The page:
Your smartphone has an accelerometer and a gyroscope that sense movement of the device. It can also tell whether you picked up the phone to glance at a text message or the phone was laying flat on the seat while the car was in motion.

The Allstate app utilizes these technologies to track whether you are using your phone while driving and your agent sets premiums accordingly.

Don’t worry, your insurance company can’t do this without your knowledge. You must first sign an agreement and download the app. Also, Texas Department of Insurance has to approve use of the technology first. Continue reading

Surprise balance bills can be a financial catastrophe.

After being in a car accident, you smartly checked your health insurance policy and only went to an in-network hospital and doctor so that you would only have to pay a small copay. They assured you at the front desk that they would bill your Aetna plan.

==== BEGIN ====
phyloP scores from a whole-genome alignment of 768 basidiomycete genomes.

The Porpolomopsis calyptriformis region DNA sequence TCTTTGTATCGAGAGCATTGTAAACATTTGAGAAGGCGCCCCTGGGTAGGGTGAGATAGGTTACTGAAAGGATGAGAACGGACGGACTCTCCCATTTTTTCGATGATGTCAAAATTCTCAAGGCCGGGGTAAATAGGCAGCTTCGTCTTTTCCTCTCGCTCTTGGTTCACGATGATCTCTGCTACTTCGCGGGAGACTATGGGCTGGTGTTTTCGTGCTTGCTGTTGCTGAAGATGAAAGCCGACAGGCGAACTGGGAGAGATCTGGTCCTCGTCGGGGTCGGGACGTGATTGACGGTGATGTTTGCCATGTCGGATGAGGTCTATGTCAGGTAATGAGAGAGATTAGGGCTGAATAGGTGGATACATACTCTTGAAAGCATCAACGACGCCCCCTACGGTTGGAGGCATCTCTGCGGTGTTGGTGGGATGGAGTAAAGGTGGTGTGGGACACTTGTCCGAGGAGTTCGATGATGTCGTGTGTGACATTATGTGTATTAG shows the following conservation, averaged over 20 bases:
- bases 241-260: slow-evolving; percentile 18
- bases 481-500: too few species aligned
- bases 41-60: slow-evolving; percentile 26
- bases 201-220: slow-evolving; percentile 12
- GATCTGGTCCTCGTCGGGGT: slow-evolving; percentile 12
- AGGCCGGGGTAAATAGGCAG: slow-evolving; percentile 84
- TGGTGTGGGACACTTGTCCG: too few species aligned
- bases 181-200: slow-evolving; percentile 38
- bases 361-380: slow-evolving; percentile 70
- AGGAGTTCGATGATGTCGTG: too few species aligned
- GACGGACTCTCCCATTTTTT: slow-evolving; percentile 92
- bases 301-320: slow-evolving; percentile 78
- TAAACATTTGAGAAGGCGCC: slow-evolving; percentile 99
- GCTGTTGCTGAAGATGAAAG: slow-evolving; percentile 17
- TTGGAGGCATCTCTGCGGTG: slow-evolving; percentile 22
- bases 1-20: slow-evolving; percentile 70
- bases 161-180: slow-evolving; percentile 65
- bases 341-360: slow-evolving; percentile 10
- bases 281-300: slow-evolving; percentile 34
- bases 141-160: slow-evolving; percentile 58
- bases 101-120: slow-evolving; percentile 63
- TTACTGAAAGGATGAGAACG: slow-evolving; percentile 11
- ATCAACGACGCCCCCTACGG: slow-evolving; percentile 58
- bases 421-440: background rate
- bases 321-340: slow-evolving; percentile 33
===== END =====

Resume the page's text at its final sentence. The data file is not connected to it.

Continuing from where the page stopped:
Then a few weeks later you may have started screaming when you opened the mail and read whopping medical bills for thousands of dollars. It happens every day to people who are injured in collisions in Fort Worth and North Texas. Medical bills cause a staggering 643,000 Americans to file bankruptcy each year.

Here’s what causes enormous medical bills to happen:

  • Even if you are even covered by Blue Cross, not every hospital and doctor is your plan’s network,
  • Or you haven’t met your annual deductible yet, especially now at the beginning of the year,
  • Or you may have a large deductible, say $5,000.00, and never meet it each year,
  • Or the ambulance, hospital, doctor, or MRI facility refuses to file with the plan,
  • Or the hospital files a lien and demands payment in full from you and your recovery from the other driver,
  • Or the plan refuses to accept any claims, falsely claiming it is not required to do so,